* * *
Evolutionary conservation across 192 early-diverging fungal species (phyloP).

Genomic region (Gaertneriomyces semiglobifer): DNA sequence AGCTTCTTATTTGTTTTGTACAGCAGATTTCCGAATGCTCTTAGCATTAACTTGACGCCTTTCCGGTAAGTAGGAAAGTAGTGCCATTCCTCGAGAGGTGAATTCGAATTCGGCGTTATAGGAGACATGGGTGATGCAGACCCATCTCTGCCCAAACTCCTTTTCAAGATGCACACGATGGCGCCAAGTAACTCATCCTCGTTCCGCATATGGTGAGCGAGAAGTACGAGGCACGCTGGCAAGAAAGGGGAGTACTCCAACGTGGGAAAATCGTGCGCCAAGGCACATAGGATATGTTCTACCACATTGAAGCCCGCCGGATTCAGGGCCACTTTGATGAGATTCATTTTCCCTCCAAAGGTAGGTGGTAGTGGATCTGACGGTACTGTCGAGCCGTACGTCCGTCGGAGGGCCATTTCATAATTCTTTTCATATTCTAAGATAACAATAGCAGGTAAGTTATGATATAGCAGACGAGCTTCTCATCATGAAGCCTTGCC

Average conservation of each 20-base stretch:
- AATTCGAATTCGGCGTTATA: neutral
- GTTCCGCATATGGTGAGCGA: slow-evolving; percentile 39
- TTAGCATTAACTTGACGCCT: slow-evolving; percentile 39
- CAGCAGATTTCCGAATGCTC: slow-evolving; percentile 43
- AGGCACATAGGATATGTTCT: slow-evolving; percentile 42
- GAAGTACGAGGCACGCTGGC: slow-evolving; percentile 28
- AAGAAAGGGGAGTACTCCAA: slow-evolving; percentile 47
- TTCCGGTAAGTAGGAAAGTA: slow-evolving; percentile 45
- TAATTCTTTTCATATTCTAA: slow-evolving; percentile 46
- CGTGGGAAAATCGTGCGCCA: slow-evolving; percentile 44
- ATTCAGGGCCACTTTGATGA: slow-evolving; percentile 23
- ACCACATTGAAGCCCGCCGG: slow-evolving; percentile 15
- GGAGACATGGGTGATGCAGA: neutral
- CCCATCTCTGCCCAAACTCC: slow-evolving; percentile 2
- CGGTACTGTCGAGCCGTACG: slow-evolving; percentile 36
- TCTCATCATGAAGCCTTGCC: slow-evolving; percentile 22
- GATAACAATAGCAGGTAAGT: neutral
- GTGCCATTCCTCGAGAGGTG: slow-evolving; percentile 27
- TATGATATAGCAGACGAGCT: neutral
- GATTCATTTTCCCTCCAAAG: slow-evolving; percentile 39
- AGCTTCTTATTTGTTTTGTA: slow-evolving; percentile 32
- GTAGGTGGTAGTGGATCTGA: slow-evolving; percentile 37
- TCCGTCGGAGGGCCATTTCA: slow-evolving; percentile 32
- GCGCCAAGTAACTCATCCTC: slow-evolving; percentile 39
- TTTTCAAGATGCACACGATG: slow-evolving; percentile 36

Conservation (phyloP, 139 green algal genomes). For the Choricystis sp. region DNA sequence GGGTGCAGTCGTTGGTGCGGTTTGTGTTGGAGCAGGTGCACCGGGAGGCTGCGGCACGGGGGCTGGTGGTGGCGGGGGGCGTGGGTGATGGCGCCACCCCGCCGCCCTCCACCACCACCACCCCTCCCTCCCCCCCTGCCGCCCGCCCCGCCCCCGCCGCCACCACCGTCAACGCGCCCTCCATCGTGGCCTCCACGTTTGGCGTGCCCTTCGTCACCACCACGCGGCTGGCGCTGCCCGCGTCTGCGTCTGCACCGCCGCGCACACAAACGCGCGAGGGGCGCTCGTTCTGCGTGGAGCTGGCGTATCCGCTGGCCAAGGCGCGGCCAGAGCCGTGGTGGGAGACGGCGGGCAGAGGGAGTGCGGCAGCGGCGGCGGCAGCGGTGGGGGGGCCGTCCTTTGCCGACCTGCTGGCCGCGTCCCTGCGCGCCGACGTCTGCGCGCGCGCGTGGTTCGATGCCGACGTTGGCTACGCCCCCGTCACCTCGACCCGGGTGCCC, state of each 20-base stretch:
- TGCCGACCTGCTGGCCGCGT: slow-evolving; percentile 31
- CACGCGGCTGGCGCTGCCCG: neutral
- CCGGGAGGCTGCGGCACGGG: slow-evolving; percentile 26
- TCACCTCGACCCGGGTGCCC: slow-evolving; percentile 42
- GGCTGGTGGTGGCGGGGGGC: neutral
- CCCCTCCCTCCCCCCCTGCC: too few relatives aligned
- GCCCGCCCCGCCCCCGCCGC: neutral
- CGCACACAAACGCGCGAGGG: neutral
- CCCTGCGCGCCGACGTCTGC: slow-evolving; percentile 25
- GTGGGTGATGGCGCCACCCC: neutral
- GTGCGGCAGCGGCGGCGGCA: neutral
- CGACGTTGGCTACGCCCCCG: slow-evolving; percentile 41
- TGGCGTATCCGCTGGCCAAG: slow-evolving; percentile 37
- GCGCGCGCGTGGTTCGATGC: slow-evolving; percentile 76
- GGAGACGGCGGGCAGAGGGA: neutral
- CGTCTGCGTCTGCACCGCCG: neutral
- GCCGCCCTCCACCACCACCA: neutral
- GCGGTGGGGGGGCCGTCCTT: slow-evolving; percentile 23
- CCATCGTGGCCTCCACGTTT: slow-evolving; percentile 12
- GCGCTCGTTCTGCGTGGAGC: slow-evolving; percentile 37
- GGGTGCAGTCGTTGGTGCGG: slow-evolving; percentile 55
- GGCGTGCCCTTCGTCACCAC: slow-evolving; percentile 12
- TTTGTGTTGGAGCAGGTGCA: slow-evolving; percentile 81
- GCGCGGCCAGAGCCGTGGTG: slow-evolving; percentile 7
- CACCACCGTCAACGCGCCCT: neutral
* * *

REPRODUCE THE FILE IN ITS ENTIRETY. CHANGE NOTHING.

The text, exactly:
Evolutionary conservation across 192 early-diverging fungal species (phyloP).

Genomic region (Gaertneriomyces semiglobifer): DNA sequence AGCTTCTTATTTGTTTTGTACAGCAGATTTCCGAATGCTCTTAGCATTAACTTGACGCCTTTCCGGTAAGTAGGAAAGTAGTGCCATTCCTCGAGAGGTGAATTCGAATTCGGCGTTATAGGAGACATGGGTGATGCAGACCCATCTCTGCCCAAACTCCTTTTCAAGATGCACACGATGGCGCCAAGTAACTCATCCTCGTTCCGCATATGGTGAGCGAGAAGTACGAGGCACGCTGGCAAGAAAGGGGAGTACTCCAACGTGGGAAAATCGTGCGCCAAGGCACATAGGATATGTTCTACCACATTGAAGCCCGCCGGATTCAGGGCCACTTTGATGAGATTCATTTTCCCTCCAAAGGTAGGTGGTAGTGGATCTGACGGTACTGTCGAGCCGTACGTCCGTCGGAGGGCCATTTCATAATTCTTTTCATATTCTAAGATAACAATAGCAGGTAAGTTATGATATAGCAGACGAGCTTCTCATCATGAAGCCTTGCC

Average conservation of each 20-base stretch:
- AATTCGAATTCGGCGTTATA: neutral
- GTTCCGCATATGGTGAGCGA: slow-evolving; percentile 39
- TTAGCATTAACTTGACGCCT: slow-evolving; percentile 39
- CAGCAGATTTCCGAATGCTC: slow-evolving; percentile 43
- AGGCACATAGGATATGTTCT: slow-evolving; percentile 42
- GAAGTACGAGGCACGCTGGC: slow-evolving; percentile 28
- AAGAAAGGGGAGTACTCCAA: slow-evolving; percentile 47
- TTCCGGTAAGTAGGAAAGTA: slow-evolving; percentile 45
- TAATTCTTTTCATATTCTAA: slow-evolving; percentile 46
- CGTGGGAAAATCGTGCGCCA: slow-evolving; percentile 44
- ATTCAGGGCCACTTTGATGA: slow-evolving; percentile 23
- ACCACATTGAAGCCCGCCGG: slow-evolving; percentile 15
- GGAGACATGGGTGATGCAGA: neutral
- CCCATCTCTGCCCAAACTCC: slow-evolving; percentile 2
- CGGTACTGTCGAGCCGTACG: slow-evolving; percentile 36
- TCTCATCATGAAGCCTTGCC: slow-evolving; percentile 22
- GATAACAATAGCAGGTAAGT: neutral
- GTGCCATTCCTCGAGAGGTG: slow-evolving; percentile 27
- TATGATATAGCAGACGAGCT: neutral
- GATTCATTTTCCCTCCAAAG: slow-evolving; percentile 39
- AGCTTCTTATTTGTTTTGTA: slow-evolving; percentile 32
- GTAGGTGGTAGTGGATCTGA: slow-evolving; percentile 37
- TCCGTCGGAGGGCCATTTCA: slow-evolving; percentile 32
- GCGCCAAGTAACTCATCCTC: slow-evolving; percentile 39
- TTTTCAAGATGCACACGATG: slow-evolving; percentile 36

Conservation (phyloP, 139 green algal genomes). For the Choricystis sp. region DNA sequence GGGTGCAGTCGTTGGTGCGGTTTGTGTTGGAGCAGGTGCACCGGGAGGCTGCGGCACGGGGGCTGGTGGTGGCGGGGGGCGTGGGTGATGGCGCCACCCCGCCGCCCTCCACCACCACCACCCCTCCCTCCCCCCCTGCCGCCCGCCCCGCCCCCGCCGCCACCACCGTCAACGCGCCCTCCATCGTGGCCTCCACGTTTGGCGTGCCCTTCGTCACCACCACGCGGCTGGCGCTGCCCGCGTCTGCGTCTGCACCGCCGCGCACACAAACGCGCGAGGGGCGCTCGTTCTGCGTGGAGCTGGCGTATCCGCTGGCCAAGGCGCGGCCAGAGCCGTGGTGGGAGACGGCGGGCAGAGGGAGTGCGGCAGCGGCGGCGGCAGCGGTGGGGGGGCCGTCCTTTGCCGACCTGCTGGCCGCGTCCCTGCGCGCCGACGTCTGCGCGCGCGCGTGGTTCGATGCCGACGTTGGCTACGCCCCCGTCACCTCGACCCGGGTGCCC, state of each 20-base stretch:
- TGCCGACCTGCTGGCCGCGT: slow-evolving; percentile 31
- CACGCGGCTGGCGCTGCCCG: neutral
- CCGGGAGGCTGCGGCACGGG: slow-evolving; percentile 26
- TCACCTCGACCCGGGTGCCC: slow-evolving; percentile 42
- GGCTGGTGGTGGCGGGGGGC: neutral
- CCCCTCCCTCCCCCCCTGCC: too few relatives aligned
- GCCCGCCCCGCCCCCGCCGC: neutral
- CGCACACAAACGCGCGAGGG: neutral
- CCCTGCGCGCCGACGTCTGC: slow-evolving; percentile 25
- GTGGGTGATGGCGCCACCCC: neutral
- GTGCGGCAGCGGCGGCGGCA: neutral
- CGACGTTGGCTACGCCCCCG: slow-evolving; percentile 41
- TGGCGTATCCGCTGGCCAAG: slow-evolving; percentile 37
- GCGCGCGCGTGGTTCGATGC: slow-evolving; percentile 76
- GGAGACGGCGGGCAGAGGGA: neutral
- CGTCTGCGTCTGCACCGCCG: neutral
- GCCGCCCTCCACCACCACCA: neutral
- GCGGTGGGGGGGCCGTCCTT: slow-evolving; percentile 23
- CCATCGTGGCCTCCACGTTT: slow-evolving; percentile 12
- GCGCTCGTTCTGCGTGGAGC: slow-evolving; percentile 37
- GGGTGCAGTCGTTGGTGCGG: slow-evolving; percentile 55
- GGCGTGCCCTTCGTCACCAC: slow-evolving; percentile 12
- TTTGTGTTGGAGCAGGTGCA: slow-evolving; percentile 81
- GCGCGGCCAGAGCCGTGGTG: slow-evolving; percentile 7
- CACCACCGTCAACGCGCCCT: neutral